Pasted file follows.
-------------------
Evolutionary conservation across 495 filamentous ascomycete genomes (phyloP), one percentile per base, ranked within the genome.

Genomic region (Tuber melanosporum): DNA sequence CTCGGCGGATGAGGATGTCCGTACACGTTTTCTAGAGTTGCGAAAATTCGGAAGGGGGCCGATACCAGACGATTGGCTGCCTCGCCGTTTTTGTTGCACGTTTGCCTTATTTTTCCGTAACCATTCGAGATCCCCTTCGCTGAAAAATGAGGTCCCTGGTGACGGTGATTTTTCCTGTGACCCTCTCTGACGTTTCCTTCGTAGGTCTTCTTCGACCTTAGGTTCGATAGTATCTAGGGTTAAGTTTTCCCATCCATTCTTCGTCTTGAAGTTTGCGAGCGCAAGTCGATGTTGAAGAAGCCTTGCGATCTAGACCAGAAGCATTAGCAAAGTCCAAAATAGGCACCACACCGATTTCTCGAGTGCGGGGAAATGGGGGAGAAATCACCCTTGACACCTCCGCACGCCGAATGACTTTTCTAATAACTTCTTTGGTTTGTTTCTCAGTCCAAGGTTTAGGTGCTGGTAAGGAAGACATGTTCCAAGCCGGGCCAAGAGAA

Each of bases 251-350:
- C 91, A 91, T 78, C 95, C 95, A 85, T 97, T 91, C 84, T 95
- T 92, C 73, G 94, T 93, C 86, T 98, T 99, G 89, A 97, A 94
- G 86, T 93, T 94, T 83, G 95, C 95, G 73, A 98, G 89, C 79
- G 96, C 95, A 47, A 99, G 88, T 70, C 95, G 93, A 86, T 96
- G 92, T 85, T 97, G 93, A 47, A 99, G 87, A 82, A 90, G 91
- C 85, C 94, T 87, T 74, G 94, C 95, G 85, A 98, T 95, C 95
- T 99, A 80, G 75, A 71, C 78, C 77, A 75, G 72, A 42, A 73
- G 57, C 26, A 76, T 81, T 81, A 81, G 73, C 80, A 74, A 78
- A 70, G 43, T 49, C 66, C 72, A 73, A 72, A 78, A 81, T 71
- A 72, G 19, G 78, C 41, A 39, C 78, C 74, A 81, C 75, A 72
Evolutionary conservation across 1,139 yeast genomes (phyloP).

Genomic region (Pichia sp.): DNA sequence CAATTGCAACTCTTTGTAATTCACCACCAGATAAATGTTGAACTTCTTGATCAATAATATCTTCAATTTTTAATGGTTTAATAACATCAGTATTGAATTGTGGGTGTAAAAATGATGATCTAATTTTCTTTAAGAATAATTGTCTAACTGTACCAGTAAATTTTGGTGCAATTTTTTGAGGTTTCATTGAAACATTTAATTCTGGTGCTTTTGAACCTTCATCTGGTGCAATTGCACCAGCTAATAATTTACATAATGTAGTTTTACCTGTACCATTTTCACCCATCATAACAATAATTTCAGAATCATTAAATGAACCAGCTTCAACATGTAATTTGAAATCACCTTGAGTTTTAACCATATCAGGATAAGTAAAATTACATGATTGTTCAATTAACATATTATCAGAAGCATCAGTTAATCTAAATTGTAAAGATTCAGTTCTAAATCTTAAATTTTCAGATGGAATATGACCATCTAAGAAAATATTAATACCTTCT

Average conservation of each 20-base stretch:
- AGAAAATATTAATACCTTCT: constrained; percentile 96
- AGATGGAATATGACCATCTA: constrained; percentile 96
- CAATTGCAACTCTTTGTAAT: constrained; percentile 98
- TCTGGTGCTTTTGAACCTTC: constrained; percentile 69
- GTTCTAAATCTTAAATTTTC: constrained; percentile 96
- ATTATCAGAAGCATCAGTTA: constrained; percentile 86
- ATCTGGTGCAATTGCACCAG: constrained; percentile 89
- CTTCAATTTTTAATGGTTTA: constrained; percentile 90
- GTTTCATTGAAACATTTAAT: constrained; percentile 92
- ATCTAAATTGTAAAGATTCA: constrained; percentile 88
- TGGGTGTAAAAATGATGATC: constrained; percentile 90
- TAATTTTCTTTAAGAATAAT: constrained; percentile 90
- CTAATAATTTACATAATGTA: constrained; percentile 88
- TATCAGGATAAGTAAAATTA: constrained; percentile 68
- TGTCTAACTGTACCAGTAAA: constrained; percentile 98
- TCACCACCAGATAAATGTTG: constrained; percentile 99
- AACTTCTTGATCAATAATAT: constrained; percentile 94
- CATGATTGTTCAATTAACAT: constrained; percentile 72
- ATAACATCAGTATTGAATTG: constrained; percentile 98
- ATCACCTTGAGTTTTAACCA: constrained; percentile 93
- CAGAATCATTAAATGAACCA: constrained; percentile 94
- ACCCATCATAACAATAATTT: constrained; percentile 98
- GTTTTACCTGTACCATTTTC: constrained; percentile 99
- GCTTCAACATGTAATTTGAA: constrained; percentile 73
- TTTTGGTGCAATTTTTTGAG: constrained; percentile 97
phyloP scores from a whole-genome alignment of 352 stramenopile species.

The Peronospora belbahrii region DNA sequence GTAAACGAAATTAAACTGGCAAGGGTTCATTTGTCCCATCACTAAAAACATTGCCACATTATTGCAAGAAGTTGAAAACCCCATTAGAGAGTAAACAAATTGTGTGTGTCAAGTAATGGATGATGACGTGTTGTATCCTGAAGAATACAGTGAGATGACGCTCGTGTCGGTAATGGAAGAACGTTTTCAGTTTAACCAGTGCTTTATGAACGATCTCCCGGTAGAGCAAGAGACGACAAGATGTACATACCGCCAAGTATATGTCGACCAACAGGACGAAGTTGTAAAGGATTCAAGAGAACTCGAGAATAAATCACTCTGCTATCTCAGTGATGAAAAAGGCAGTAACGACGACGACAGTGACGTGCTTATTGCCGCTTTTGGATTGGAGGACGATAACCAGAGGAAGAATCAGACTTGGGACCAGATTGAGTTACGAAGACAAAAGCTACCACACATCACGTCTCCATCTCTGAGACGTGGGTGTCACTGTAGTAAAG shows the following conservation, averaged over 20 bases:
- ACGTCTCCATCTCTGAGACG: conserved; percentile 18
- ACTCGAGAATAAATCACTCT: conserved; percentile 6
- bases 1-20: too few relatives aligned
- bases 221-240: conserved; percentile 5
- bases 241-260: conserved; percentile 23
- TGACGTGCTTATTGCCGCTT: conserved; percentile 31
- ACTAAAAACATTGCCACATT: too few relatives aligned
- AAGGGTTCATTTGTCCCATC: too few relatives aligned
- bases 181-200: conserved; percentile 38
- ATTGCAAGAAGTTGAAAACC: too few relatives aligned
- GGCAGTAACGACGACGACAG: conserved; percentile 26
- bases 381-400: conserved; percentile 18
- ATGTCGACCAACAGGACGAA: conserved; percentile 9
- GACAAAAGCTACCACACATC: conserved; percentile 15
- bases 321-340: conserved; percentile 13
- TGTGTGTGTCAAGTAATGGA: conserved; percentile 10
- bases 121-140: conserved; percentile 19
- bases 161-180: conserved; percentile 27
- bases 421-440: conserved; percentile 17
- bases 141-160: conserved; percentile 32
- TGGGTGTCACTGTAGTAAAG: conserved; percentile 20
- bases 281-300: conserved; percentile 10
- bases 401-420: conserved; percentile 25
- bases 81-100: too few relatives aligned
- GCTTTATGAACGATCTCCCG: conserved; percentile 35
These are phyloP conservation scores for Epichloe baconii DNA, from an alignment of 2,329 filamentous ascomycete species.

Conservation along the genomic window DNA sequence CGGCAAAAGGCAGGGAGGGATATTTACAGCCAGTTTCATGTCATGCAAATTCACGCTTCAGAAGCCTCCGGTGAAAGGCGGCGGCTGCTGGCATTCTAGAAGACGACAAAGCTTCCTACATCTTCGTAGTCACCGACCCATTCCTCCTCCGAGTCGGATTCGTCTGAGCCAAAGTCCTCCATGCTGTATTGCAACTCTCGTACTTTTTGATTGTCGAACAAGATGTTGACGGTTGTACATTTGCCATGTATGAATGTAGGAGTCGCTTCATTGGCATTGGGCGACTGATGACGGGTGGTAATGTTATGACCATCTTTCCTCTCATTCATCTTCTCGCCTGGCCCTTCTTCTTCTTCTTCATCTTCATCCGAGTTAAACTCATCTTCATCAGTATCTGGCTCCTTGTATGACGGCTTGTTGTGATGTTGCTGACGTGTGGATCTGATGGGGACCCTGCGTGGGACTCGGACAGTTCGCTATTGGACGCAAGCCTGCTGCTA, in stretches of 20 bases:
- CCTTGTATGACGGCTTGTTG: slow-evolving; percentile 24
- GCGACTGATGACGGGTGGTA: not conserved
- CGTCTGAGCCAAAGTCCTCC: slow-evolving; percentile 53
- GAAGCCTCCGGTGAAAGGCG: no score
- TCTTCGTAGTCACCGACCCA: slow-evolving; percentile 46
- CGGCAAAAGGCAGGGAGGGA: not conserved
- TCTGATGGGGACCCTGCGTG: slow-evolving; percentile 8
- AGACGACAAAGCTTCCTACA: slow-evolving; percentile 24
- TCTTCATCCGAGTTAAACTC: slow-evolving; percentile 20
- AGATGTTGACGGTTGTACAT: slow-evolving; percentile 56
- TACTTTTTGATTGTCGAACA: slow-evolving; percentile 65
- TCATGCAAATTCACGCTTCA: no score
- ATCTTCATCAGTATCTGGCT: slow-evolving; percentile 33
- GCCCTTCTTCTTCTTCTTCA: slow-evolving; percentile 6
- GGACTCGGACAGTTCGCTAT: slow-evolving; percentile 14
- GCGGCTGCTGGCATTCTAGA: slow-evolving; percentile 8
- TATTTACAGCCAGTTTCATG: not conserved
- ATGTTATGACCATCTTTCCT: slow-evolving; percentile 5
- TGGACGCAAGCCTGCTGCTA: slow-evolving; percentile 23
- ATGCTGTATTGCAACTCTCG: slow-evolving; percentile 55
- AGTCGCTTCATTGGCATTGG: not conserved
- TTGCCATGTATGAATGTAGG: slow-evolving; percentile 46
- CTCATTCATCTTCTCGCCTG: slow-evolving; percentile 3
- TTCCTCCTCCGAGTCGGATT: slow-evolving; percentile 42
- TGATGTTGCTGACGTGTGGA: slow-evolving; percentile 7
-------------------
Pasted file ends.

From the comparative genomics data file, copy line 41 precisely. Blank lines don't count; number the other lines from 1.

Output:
- TTTTGGTGCAATTTTTTGAG: constrained; percentile 97